Australian experts, politicians closely watching “Trump effect”


Donald Trump was inaugurated as the 45th president of the United States on Friday, raising questions about what impact his presidency will have around the globe, including here in Australia.

The rise of Trump has led to uncertainty, with his rhetoric suggesting the possibility of a trade war and other protectionist measures.

Tom Switzer, senior fellow of the United States Study Center in Sydney, told Xinhua that Australia should and will continue following the United States on policy, but should ensure the relationship does not affect Australian interests.

Not all view the Australia-U.S. relationship in the same way, however, with James Laurenceson, deputy director of the Australia-China Relations Institute, told Xinhua he does not follow the view that Australia always follows the United States.

“Look at the Asian Infrastructure Investment Bank. We were under pressure from the United States not to join that, we joined it. When it comes to trade deals, we are heavily in favor of RCEP (Regional Comprehensive Economic Partnership) and a free trade area championed by China. We want that too,” Laurencenson said.

“The truth is that we follow our own national interests. So in each case we are going to weigh up those interests.”

Australian Senator Nick Xenophon told Xinhua that, although he feels hesitant on Trump and said he’d “get my mate Bruno the Bobcat operator to dig a big hole in my backyard to use as a bunker during his presidency,” the rise of Australian senator Pauline Hanson’s One Nation Party, which likens itself to Trump and the Brexit movement, is worrisome.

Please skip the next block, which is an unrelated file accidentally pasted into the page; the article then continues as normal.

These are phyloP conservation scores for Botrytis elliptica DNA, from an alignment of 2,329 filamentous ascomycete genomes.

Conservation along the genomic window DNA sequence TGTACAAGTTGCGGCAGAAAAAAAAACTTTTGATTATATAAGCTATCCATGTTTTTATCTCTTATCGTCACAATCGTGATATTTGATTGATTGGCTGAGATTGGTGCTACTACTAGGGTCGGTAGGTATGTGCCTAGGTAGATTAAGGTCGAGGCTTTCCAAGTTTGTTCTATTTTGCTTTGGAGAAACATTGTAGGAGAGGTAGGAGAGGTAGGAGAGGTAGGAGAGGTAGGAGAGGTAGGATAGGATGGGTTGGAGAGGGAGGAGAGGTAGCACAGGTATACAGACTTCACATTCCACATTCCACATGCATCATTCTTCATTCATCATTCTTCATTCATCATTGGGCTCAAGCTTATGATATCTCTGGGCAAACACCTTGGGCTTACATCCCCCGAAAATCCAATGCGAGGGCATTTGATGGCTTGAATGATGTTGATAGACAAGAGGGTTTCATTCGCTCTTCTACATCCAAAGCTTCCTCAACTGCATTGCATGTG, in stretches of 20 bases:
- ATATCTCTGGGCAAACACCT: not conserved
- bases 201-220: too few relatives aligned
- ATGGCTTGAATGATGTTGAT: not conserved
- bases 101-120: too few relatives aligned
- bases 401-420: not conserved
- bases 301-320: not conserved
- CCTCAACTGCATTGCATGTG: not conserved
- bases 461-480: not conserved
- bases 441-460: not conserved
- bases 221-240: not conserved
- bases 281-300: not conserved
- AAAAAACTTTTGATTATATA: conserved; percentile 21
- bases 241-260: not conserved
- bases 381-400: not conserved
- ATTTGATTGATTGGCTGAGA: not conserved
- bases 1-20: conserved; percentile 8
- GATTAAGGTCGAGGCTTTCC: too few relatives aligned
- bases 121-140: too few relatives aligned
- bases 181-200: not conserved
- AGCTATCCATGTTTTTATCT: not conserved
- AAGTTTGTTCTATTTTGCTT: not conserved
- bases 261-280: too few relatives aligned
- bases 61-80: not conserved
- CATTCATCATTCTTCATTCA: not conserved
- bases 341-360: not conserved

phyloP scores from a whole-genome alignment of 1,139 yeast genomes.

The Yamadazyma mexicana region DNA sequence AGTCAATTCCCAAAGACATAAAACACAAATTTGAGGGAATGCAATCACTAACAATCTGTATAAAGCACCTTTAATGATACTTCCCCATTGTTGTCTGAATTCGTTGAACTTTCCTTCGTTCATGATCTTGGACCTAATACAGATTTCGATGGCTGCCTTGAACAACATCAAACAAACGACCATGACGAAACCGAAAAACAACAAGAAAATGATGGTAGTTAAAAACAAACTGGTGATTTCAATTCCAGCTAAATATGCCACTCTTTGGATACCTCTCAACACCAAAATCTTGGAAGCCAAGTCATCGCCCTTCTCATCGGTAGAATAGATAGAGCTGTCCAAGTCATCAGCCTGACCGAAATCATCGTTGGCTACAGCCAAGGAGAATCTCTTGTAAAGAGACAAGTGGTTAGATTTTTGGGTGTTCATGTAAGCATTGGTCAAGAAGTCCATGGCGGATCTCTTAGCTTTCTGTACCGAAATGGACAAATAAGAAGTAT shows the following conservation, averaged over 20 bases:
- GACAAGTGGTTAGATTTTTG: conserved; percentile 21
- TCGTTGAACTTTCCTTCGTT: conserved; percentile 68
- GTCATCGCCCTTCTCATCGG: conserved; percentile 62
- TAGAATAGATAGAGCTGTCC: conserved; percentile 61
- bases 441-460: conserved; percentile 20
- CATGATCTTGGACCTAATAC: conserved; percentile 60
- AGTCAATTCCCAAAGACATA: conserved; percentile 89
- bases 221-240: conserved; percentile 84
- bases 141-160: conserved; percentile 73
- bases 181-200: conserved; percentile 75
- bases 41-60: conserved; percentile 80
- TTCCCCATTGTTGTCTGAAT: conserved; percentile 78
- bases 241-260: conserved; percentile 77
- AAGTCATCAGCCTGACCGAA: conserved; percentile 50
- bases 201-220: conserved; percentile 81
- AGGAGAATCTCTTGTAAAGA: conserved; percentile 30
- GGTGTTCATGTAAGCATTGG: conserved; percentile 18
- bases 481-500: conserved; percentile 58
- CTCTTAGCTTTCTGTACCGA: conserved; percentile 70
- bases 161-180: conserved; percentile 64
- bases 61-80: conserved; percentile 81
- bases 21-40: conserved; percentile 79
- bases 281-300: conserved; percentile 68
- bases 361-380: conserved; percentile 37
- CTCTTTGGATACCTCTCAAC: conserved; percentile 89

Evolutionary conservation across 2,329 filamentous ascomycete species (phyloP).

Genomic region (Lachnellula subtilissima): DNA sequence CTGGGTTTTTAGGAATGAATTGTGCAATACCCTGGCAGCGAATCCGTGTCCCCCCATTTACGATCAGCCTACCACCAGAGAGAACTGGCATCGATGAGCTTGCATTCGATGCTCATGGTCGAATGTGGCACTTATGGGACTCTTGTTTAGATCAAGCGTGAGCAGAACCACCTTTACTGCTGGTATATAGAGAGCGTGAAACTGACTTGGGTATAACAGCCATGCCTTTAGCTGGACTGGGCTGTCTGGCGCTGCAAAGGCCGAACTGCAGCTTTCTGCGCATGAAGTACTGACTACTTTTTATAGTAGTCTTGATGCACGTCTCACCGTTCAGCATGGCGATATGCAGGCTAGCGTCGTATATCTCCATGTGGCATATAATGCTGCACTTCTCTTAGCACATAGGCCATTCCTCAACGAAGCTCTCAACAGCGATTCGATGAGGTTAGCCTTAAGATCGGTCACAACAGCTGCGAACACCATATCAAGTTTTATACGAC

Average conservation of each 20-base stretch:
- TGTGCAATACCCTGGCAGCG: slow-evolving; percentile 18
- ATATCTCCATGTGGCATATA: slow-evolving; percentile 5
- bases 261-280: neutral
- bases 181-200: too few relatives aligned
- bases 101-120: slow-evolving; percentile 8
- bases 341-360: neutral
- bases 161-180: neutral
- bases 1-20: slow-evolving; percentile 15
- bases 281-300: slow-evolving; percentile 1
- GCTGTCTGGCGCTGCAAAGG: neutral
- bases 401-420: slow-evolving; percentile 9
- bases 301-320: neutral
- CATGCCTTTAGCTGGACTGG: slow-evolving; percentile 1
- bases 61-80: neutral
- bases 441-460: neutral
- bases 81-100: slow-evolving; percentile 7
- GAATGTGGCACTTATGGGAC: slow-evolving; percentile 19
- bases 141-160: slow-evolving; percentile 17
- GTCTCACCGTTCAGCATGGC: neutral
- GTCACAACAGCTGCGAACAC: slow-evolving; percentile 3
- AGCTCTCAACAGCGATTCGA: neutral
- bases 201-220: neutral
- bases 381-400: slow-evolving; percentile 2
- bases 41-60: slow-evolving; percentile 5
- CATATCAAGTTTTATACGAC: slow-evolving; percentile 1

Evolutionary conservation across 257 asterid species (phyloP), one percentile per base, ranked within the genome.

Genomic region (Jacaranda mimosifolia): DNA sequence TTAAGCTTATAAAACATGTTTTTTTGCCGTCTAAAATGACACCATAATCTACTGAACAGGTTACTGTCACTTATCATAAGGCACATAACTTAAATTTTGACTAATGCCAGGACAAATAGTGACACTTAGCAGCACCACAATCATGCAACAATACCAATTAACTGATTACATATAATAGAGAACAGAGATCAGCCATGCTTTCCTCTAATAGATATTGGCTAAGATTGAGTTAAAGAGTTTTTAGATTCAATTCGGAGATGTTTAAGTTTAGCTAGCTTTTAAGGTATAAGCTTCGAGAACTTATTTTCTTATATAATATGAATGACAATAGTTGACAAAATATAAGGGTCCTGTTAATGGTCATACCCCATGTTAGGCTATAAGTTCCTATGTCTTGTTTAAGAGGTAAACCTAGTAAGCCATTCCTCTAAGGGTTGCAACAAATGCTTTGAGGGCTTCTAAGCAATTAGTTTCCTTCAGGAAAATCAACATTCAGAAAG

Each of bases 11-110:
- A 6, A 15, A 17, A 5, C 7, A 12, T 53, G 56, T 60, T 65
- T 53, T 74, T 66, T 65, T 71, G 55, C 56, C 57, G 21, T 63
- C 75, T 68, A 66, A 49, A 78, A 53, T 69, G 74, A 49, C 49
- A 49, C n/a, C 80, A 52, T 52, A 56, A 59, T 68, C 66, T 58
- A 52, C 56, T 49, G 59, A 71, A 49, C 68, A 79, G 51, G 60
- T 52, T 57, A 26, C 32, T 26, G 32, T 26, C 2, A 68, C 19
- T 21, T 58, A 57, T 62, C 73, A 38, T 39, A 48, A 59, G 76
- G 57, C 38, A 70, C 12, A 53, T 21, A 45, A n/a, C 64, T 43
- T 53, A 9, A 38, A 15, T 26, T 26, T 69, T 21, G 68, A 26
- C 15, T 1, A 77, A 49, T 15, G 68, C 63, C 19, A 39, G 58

Hanson, an outspoken far-right senator, caused a stir with her ultra-conservative views on immigration and multiculturalism.

She proved to be a highly controversial figure during her first stint in the House of Representatives from 1996-1998, often claiming that Australia was at risk of being “swamped by Asians.”

“Unlike One Nation, I believe immigration has been a tremendous net benefit to this country,” Xenophon said, adding that Hanson’s remarks 20 years ago were “wrong and offensive on so many levels.”

Former Federal Labor Party leader, Mark Latham, is concerned not only about the direction that One Nation is taking in the Australian electorate, but also a general trend of “identity politics” sweeping the nation.

He told Xinhua that Australia has “always suffered when we blindly follow United States military adventurism,” and are refusing to see what is before them.

“All they can see is identity, and it renders them useless on global policy,” Latham said.

Latham is closely watching what exactly the stance of the Trump administration would be and how it would react to the ongoing issues in the Asia-Pacific region.

The Australian federal government is allaying any concern however, with a spokesperson for Foreign Minister Julie Bishop telling Xinhua that Australia will work with the incoming Trump administration, whilst still engaging in its trade commitments.

“Australia has an alliance with the United States based on common interests and values and will work closely and constructively with the Donald Trump Administration across all areas. This includes offering our perspectives on strategic and economic opportunities and challenges that affect our interests in the Indo-Pacific,” the spokesperson said.

“We are strongly supportive of an open trading system and remain committed to the TPP (Trans-Pacific Partnership). We will continue to champion the benefits of free trade for all economies.” Enditem

Source: Will Koulouris, Xinhua/

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